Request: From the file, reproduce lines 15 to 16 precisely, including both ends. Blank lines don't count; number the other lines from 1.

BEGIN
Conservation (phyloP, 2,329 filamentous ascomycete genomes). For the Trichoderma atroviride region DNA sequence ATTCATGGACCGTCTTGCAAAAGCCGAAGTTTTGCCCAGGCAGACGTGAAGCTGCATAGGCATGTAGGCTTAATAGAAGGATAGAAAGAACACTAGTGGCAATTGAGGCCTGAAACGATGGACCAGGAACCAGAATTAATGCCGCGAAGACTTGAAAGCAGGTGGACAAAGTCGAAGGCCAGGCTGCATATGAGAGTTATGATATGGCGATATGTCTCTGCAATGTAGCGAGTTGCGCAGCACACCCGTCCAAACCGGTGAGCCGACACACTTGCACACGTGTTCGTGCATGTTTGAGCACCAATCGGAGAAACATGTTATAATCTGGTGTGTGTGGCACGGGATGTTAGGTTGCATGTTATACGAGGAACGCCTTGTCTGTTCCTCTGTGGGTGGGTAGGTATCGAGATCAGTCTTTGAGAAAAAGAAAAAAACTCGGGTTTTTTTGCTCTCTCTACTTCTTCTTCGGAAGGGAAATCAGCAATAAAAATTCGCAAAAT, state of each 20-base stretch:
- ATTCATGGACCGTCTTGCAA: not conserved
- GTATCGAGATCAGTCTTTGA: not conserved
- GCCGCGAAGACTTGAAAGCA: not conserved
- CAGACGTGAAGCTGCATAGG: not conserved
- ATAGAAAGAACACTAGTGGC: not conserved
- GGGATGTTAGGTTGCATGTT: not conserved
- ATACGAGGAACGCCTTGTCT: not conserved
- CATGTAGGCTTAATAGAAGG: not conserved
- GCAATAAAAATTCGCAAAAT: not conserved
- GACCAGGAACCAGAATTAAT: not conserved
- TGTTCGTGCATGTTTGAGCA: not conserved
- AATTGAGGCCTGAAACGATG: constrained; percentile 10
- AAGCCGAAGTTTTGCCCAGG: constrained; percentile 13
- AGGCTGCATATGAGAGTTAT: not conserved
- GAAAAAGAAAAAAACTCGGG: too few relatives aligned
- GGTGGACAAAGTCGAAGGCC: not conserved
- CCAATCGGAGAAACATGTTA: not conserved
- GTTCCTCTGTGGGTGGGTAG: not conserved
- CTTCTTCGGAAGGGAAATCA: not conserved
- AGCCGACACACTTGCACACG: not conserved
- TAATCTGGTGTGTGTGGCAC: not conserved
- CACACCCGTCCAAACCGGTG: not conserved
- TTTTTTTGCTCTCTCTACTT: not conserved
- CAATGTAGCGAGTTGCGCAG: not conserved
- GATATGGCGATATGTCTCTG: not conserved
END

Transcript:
- AGGCTGCATATGAGAGTTAT: not conserved
- GAAAAAGAAAAAAACTCGGG: too few relatives aligned